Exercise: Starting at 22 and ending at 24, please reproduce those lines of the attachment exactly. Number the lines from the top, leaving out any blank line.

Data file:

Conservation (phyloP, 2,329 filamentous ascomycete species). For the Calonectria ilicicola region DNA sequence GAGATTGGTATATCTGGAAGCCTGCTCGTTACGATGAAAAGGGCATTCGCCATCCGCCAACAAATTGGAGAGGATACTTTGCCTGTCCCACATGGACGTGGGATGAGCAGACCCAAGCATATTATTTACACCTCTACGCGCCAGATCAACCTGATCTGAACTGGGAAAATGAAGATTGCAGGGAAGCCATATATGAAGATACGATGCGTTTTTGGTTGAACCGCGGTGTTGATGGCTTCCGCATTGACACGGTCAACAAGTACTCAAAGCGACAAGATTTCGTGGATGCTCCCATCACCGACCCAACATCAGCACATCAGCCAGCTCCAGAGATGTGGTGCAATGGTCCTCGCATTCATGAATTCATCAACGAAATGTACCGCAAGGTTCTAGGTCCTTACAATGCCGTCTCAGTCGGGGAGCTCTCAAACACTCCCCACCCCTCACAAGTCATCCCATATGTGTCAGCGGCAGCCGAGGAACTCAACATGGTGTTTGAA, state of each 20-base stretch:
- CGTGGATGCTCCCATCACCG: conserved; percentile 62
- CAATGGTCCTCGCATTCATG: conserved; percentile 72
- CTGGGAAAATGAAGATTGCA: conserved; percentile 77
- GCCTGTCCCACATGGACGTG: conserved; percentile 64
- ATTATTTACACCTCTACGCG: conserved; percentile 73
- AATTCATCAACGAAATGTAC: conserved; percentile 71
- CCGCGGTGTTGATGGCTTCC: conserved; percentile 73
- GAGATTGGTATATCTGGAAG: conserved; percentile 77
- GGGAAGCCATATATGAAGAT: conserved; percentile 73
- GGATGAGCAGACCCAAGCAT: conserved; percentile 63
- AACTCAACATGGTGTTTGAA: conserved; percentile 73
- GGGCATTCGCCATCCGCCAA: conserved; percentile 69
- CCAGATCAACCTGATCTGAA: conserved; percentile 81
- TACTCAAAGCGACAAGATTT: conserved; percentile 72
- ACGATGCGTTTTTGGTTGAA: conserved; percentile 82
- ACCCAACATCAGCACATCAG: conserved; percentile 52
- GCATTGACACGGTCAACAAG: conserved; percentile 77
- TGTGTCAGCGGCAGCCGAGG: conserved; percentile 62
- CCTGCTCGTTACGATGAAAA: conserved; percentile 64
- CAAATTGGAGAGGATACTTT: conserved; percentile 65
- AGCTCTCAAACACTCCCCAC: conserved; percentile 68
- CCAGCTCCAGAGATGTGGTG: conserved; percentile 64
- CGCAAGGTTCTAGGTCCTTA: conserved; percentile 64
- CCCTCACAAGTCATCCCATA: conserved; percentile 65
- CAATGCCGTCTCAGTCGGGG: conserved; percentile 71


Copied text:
- AGCTCTCAAACACTCCCCAC: conserved; percentile 68
- CCAGCTCCAGAGATGTGGTG: conserved; percentile 64
- CGCAAGGTTCTAGGTCCTTA: conserved; percentile 64